QAnon has also found a receptive audience in Germany. Over 200,000 Germans subscribe to QAnon’s theories, and “Q” flags were commonly seen at COVID lockdown protests. Many of the anti-semitic beliefs espoused by German Neo-Nazis mirror those of QAnon; one far-right conspiracy theorist labeled former Chancellor Angela Merkel a member of “the new world order” and a “Zionist Jew”. One particularly problematic aspect of the German far-right movement is its ties to the special forces and police, which has sparked a discourse on military reform. QAnon’s foothold in Germany is likely to increase, escalating the potential for further attacks on the state.
QAnon’s ideology has proven flexible, a factor that has contributed to its popularity. Japan’s incredibly small but vocal contingent of QAnon believers have promoted outlandish claims that mirror other historical Japanese conspiracy theories. QAnon members in Japan claim that Japanese politics (and the imperial family) are controlled by foreigners who have put ethnic Koreans in power.
Similarly, Brazilian QAnon supporters have transferred the ideological “hero” role from Donald Trump to former President Jair Bolsonaro. According to one Brazilian expert, left-leaning political parties in Brazil have been denounced as participants in the global cabal, and Bolsonaro has been hailed as a “nationalist crusader.” Unlike the riots on January 6th, the recent attack on Brazil’s democratic institutions did not involve QAnon; a widely circulated photo of the Brazilian “QAnon shaman” (pictured below) predated the Brasilia attacks by over a year. However, the familiar conspiracy theories of election fraud, the “deep state”, and false flag protesters– present in QAnon ideology– were certainly embraced by the Bolsonaro supporters in Brasilia on January 8th.
Photo Credit: Anadolu Agency
In Canada, Romana Didulo (known as the “QAnon Queen”) has asserted that she is the true sovereign leader of the country and has convinced supporters to make citizen’s arrests of Canadian police officers. By promoting QAnon-associated theories, her fringe group supposedly amassed 60,000 online followers. Once seen as an entirely American problem, QAnon has not only spread abroad but has evolved to fit the theories and beliefs held by citizens of each country.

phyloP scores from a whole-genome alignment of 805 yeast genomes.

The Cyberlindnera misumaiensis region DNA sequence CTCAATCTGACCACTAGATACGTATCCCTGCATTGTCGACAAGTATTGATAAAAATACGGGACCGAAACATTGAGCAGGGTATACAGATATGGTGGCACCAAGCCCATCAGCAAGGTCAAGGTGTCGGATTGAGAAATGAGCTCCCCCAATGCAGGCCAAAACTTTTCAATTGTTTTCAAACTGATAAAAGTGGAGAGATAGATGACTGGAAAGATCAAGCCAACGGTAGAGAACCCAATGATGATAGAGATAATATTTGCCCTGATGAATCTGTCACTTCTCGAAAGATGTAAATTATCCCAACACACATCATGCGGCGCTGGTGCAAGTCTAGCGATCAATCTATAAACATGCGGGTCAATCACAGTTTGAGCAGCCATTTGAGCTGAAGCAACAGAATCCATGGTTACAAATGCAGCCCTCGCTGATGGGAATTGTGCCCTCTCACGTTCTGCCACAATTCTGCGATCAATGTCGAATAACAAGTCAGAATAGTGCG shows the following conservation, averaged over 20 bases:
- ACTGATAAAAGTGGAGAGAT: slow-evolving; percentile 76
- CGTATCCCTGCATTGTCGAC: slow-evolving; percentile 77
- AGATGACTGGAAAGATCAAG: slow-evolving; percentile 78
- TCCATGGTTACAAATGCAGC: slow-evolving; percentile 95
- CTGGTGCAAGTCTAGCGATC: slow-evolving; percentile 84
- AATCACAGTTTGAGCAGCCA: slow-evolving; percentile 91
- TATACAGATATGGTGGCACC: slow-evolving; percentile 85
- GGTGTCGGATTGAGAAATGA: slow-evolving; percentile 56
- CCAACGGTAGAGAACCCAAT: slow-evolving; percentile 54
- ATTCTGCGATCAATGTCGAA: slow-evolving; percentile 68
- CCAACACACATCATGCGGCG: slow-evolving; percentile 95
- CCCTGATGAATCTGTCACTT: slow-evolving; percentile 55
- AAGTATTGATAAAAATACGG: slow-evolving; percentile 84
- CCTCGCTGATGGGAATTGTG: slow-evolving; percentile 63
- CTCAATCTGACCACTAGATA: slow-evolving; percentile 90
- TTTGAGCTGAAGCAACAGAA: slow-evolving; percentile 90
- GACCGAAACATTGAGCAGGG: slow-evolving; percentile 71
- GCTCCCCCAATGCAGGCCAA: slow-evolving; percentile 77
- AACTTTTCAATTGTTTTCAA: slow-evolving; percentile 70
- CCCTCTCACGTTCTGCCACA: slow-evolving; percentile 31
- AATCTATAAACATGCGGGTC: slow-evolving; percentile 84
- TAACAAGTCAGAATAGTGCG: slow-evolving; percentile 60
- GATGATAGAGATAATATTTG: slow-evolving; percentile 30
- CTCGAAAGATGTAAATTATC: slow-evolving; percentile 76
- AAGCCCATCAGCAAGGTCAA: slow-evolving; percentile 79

Prior to the January 6th attack on the United States Capitol, QAnon seemed to be only tangentially related to other far-right extremist groups. While QAnon promulgates antisemitism, its core tenets seem to be politically rather than racially focused. However, research has revealed that far-right groups in the United States are not isolated movements but a “tangled web”– more interconnected than previously believed. The Reichsbürger plot emphasizes this point and applies it more globally: the group drew inspiration from not only QAnon but also neo-Nazi beliefs, particularly antisemitism and white supremacy. QAnon should not be viewed as an exclusive group but as an umbrella label associated with other far right movements, including those that display violent, white supremacist ideologies.
The years since the onset of the COVID pandemic have illustrated that QAnon is not a uniquely American phenomenon. QAnon and conspiracy theories like it have inspired terrorist schemes, anti-government riots, and sporadic violence around the world. QAnon is an ideology that should be monitored not only in the United States but around the globe; the next Reichsbürger-type plot may be on the horizon.